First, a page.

Visual Arts students are now eligible for paid artist assistantships, thanks to a grant from the Robert B. McMillen Foundation. The program, which is designed for student artists majoring in digital design, photography, and studio art, pairs students with professional artists.
"Assisting in a professional art studio prepares our students to carry out their own professional creative practice," said Professor Naomi Hume, chair of the Department of Art and Art History. "Students benefit from the exposure to an artist's daily work, whether by helping them create objects, document, or even pack and ship their work for an exhibition."
Seattle has a vibrant art scene and world-class artists' studios. The paid assistantships provide opportunities for students to work directly with local and regional artists as well as faculty during the spring and summer months. The Seattle visual arts community will participate in supporting the studio assistantship program with their time and commitment to mentoring the next generation of professional artists.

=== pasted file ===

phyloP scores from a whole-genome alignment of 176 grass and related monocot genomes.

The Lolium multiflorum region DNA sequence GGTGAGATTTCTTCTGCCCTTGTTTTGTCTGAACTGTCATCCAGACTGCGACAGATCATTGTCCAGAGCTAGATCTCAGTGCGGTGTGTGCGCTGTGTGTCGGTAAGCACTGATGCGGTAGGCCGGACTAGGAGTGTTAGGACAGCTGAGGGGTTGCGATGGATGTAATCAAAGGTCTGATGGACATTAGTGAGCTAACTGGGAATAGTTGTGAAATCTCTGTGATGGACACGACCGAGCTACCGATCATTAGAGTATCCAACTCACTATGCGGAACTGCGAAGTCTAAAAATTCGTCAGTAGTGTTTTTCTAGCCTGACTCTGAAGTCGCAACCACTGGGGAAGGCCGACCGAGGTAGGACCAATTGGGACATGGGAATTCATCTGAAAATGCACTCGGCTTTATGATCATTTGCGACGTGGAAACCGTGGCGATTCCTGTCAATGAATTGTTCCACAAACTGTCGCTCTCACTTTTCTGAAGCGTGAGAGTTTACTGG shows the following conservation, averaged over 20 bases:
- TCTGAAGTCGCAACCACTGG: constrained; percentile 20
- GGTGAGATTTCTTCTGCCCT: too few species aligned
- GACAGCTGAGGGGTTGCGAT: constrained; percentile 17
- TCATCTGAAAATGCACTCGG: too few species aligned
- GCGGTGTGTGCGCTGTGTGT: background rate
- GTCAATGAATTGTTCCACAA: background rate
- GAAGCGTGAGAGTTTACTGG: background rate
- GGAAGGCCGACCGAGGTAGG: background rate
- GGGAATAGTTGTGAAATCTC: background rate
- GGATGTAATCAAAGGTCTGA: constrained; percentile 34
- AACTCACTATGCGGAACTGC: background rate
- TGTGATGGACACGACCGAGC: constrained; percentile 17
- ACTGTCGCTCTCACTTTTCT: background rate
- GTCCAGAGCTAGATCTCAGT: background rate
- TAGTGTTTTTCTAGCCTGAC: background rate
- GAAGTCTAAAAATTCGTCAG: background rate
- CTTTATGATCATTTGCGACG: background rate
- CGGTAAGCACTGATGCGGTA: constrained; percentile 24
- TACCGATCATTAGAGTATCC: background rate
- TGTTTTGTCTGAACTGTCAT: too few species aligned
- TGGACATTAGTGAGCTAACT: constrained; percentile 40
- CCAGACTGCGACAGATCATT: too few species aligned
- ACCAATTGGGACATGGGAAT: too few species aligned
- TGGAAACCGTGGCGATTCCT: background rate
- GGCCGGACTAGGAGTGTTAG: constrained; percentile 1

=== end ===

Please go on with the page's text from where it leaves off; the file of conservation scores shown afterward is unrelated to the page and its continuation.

"It is important but rare for undergraduates to engage with practicing artists beyond encounters in the classroom," Hume added. "These assistantships offer real-world experiences with practicing artists."
Artists' assistants usually fall into two general categories: unpaid interns and paid assistants. Only established, commercially successful artists can generally afford to pay their assistants.
"Giving the opportunity for developing artists or artists who are not commercially oriented to take on assistants could be transformational for Seattle's art community," Hume noted. "Creating a pipeline of smart, engaged, curious student assistants for local artists could transform what artists in the city might take on as projects and enable them to complete work that requires assistance beyond their normal means."
Selection of the first group of eight student assistantships takes place during the winter quarter. Students will begin their assistantships in April.